Within the Shapiro-Wilk test that was conducted to determine the p-value: It was discovered that the p-value was larger than 0.05 which proves a normal distribution between the data that was collected.
center28591600Correlation between Height and FVC
The Graph shows a positive correlation between Height and FVC: R value – 0.658 and P value – 0.003
The difference of Forced Vital Capacity with Males and Females
The mean of the Forced Vital Capacity is 0.32L. However, the P-value is 0.247 meaning that the outcome could come about by chance.
The Difference in height between Males and Females
The mean height difference between the Males and the Females is 5cm. However, The P value is 0.288 which means the results could come about by chance.
Total Word Count: 2524
Armstrong, L. Et al (2006) ‘Guidelines for Exercise Testing and Prescription, Seventh Edition’ American College of Sports Medicine.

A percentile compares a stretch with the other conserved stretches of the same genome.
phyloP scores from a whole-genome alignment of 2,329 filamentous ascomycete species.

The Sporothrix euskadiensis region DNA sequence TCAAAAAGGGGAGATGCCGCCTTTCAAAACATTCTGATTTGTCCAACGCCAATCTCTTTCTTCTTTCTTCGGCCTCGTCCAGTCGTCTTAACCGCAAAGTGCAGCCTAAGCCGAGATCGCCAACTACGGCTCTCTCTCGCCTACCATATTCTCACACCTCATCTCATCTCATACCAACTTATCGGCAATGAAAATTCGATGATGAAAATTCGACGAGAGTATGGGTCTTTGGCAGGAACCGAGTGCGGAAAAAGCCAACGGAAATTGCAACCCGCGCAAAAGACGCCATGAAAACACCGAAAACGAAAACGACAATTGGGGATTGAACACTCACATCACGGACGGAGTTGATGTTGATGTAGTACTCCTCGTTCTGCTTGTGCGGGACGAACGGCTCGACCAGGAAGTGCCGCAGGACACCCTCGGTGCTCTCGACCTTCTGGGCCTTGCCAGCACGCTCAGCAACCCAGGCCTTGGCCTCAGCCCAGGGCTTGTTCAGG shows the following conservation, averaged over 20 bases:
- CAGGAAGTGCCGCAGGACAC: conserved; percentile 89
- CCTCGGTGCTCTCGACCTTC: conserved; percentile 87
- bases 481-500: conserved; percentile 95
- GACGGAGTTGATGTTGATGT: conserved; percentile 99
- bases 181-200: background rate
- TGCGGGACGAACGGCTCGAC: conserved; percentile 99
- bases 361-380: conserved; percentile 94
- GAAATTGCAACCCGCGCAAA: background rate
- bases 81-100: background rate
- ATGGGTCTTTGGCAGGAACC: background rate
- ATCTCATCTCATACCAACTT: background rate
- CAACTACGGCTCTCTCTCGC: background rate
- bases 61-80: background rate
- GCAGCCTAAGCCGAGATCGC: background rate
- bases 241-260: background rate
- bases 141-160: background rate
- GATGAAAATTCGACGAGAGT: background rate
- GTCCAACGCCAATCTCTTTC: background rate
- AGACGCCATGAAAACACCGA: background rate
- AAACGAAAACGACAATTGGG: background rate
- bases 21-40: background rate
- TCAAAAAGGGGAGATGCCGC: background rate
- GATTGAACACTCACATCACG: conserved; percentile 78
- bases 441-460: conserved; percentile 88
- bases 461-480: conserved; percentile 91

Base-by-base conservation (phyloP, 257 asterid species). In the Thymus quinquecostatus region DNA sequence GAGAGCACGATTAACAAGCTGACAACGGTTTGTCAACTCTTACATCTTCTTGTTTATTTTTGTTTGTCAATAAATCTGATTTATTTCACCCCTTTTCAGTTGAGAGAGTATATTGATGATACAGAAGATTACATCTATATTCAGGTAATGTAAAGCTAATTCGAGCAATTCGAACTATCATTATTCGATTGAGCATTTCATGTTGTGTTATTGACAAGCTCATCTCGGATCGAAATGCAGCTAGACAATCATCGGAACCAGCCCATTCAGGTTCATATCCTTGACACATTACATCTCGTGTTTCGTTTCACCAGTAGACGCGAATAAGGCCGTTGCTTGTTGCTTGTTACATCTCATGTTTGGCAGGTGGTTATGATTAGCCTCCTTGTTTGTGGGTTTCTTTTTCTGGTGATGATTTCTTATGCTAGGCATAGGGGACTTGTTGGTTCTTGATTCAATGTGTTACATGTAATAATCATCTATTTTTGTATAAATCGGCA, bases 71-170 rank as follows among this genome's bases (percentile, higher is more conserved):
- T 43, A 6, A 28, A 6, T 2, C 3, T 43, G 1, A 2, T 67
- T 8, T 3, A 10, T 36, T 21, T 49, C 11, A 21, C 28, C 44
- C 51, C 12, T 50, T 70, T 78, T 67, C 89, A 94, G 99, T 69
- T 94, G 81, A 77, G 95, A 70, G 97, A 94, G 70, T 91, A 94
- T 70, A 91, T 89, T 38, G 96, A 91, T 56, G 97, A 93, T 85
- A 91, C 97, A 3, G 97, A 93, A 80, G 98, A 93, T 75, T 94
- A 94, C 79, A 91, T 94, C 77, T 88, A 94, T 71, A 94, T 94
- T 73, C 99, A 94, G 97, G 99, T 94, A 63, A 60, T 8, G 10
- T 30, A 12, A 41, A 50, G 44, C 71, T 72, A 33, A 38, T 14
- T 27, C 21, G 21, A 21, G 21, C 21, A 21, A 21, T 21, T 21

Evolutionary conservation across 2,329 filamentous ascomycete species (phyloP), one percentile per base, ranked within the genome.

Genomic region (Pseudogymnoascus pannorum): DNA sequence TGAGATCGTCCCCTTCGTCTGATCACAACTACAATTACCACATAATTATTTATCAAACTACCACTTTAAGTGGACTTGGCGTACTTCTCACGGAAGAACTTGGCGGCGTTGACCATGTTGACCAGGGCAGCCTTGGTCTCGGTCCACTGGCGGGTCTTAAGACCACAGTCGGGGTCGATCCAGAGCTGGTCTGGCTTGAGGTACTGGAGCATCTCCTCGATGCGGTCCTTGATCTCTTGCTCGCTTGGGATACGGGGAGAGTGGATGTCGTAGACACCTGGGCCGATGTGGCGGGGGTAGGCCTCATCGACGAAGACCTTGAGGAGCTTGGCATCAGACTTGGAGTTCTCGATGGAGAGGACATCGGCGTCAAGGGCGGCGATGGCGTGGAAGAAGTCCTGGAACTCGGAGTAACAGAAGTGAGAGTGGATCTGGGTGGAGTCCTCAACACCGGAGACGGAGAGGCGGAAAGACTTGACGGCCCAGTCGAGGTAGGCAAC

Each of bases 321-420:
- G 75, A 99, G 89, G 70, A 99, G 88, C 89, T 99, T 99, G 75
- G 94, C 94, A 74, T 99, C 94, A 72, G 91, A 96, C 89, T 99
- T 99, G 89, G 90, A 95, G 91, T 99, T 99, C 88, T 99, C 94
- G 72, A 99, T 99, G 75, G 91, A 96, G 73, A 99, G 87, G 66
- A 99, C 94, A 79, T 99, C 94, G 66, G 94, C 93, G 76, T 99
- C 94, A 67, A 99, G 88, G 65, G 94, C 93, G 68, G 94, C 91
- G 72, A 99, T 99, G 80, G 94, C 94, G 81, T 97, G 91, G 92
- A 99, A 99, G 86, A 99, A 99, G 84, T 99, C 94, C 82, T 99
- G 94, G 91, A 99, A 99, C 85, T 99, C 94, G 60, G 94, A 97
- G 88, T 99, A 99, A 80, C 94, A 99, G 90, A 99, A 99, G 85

Bennett, J.A. (2006) ‘Definitions of Sedentary in physical activity intervention trails: A summary of the literature.’ Journal of Aging and Physical activity. Volume 4. Ph. 456-477.
Fisher, G. Et Al. (2015) ‘High Intensity intervals vs. Moderate intensity Training for Improving Cardiometabolic Health in Overweight or Obese Males: A Randomized Controlled Trail’ HIIT Vs. MIT for Improving Cardiometabolic Health in Overweight Males. Pg. 1-15.
Fouka, G. ; Mantorou, M. (2011) ‘What are the Major Ethical Issues in Conduction Research? Is there a conflict between the Research Ethics and the Nature of Nursing’ Health and Science Journal. Volume 5. Issue 1. Pg. 1-12
Jensen, M. D. Et Al. (2014) ‘TOS guideline for the management of overweight and obesity in adults: A report of the American College of Cardiology/American Heart Association Task Force on Practice Guidelines and The Obesity Society’. Journal of the American College of Cardiology.